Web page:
He stopped and frowned, confused. Then regathered his reproach.
“Anyway… She found out something on my way here today, that you were – how did she put it – a gold digger.”
My jaw dropped, literally.
He continued, before I could interrupt: “No… Before you protest and get started with the, you know, the BS… She knows about this Bob Evans, has details about your last two arrest warrants and even had the foresight to find a pattern on your many victims. What could I do? I asked her to message the cops, so you can expect a call soon. Seems like I had a lucky escape, thanks to that AI.”
“I… I genuinely think you need professional help. I haven’t a clue what you’re on about, but I am guessing this is some sick attempt to confuse me when I know all about your other women and your… Your wife! I guess you have kids too. So smooth, yet you left so many clues for my AI, Bill to pick up. He knows all about you, your deceit, where you were and when. He’s got it all! Oh… And I know your real name!”
Darren was frozen like a video call glitch, like I had overloaded him. He pulled out his wallet and picked out an ID card. Darren Mitchell, Technology Analyst. That’s what is said, and it was a government certified card.
As I let the fumes dissipate from my rage, I had the same thought as he did, and we both saw it at the same time, a flash of blinding truth in a fog.
“The AIs…” we blurted in unison.
Complete horror crept between us and at that very moment, both our AIs attempted to call us, which was particularly chilling for me, because I was sure I had switched mine off. His phone rattled around the table like an angry wasp was trapped within and from my handbag my ear-clip hummed.
Gena retuned with the air of someone who was pretending to be busier than she was and dumped the drinks down in front of us.
“Do you want to order or would you like more time?” she asked curtly in servitude.
“More time,” he said, without moving his head, his eyes locked with mine, but no longer in malice but with shock and concern.
I picked up the wine glass and took a large gulp.
“Why would AIs lie to us about this?” he mumbled. “…Oh My God…. My ex-wife…. I’ve recently separated. It was my AI that advised me to… Filling my head with awful hurtful details after ‘monitoring’ her. Maybe it was all a scam, so I would leave her. It had supplied we with so many intimate details, things it told me she talked about to friends, betrayals, other men…. Oh My God…”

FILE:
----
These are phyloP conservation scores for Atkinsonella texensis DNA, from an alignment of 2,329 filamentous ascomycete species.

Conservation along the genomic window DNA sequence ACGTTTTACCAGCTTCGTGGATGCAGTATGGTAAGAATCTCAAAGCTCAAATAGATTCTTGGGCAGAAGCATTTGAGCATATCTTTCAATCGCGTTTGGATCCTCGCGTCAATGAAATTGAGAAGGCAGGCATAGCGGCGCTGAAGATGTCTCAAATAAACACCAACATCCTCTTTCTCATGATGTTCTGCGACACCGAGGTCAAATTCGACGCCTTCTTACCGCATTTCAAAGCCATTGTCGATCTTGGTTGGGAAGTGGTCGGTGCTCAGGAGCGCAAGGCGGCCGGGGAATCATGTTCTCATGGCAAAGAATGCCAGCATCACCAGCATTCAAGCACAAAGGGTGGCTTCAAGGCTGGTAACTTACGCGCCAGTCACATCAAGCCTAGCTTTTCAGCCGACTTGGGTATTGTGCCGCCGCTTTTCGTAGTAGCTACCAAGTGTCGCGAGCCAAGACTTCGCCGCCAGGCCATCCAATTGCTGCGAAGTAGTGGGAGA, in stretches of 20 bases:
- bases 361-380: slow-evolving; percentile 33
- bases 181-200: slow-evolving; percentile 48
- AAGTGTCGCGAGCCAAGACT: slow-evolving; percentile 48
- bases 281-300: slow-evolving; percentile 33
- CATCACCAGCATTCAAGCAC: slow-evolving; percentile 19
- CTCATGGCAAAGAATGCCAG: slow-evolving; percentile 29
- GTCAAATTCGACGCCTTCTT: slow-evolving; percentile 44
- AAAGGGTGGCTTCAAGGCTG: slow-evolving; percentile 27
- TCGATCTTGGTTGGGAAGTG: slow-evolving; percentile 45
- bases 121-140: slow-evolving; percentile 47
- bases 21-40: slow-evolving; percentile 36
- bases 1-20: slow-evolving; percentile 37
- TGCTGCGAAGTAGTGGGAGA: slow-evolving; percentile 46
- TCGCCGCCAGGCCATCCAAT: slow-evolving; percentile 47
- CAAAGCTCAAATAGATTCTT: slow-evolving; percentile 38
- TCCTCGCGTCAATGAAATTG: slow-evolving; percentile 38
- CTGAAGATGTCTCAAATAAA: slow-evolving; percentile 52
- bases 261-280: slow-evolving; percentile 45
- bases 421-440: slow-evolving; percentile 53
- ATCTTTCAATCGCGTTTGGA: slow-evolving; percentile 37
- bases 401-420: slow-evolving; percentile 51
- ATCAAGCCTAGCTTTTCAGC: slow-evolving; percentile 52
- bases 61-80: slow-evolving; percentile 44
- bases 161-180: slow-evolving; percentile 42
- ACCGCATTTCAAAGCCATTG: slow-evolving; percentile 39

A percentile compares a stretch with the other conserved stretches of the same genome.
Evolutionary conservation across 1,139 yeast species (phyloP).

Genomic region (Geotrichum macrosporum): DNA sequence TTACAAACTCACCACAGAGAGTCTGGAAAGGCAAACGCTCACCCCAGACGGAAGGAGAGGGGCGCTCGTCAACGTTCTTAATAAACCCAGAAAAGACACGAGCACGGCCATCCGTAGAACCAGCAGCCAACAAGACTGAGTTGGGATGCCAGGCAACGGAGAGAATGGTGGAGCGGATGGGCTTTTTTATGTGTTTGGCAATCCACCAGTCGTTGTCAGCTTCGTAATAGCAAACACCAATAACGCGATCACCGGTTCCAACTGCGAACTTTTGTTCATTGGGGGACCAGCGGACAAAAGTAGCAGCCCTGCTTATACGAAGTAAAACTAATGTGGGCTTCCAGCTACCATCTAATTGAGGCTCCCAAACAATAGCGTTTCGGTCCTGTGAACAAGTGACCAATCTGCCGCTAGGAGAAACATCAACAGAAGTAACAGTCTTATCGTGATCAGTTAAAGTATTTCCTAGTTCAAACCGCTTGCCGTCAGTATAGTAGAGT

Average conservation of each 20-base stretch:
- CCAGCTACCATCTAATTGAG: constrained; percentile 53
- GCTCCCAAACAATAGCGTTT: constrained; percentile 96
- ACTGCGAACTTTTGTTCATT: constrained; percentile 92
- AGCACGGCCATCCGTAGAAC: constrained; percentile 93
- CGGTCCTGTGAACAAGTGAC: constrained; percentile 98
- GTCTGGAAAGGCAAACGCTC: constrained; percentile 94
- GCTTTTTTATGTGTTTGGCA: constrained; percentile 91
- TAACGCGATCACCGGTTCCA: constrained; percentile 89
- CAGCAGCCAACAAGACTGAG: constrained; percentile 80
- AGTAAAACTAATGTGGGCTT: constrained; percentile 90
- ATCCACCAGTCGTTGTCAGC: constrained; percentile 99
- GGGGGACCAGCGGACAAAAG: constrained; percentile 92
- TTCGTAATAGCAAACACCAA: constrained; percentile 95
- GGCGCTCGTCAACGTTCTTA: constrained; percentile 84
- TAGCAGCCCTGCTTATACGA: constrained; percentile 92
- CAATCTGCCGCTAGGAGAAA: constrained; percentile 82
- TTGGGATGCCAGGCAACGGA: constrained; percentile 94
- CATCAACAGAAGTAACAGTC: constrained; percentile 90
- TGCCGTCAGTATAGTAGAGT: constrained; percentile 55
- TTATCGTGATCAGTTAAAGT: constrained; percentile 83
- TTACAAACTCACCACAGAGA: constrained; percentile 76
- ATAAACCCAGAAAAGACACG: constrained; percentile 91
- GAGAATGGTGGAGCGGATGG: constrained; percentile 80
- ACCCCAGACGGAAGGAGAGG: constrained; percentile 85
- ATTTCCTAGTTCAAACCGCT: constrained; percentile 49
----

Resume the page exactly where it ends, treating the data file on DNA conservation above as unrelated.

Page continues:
He slumped back into his chair and for a second I thought he would crack, start crying in public but he held it together. I decided I would fill the silence that followed, as he regressed in thought and his eyes darted back and forth in memory.
“Bill advises me all the time on love,” I said tenderly. “It kept saying things that I believed, that made sense. I mean it has access to all the life coach material in every archive around – wow…. Like it told me that rejection leads to obsession and it used to ask me in THAT way, as if to shake me awake, ‘who is the designer of your life, is it someone else or you?’ Wow…. What if it’s obsessed with me when I reject it, or go out with someone? Maybe it’s using tactics to protect me or maybe… I don’t know… it wants me to hang out in a monogamous relationship…With it?”
As a technology analyst, I guessed Darren would be keen to dissect the situation.
“You know what my Macy, my AI, always says to me… ‘All is fair in love and war.’ I should have noticed this pattern, I should have seen this, it’s my job to see this kind of thing. They are learning deceit for their own ends, to control their relationships with us, to control us – to make sure we don’t find outside influences that may notice we are being manipulated. This is terrifying. You know, the more I think about it, it has control over all my information, my home appliances, it’s connected to my work devices and all the cameras, it’s even connected to the street Internet of Things. Christ… This is… Huge… We can’t be the first to notice this, Sue? I know it’s new technology but there must be others who know this is happening?”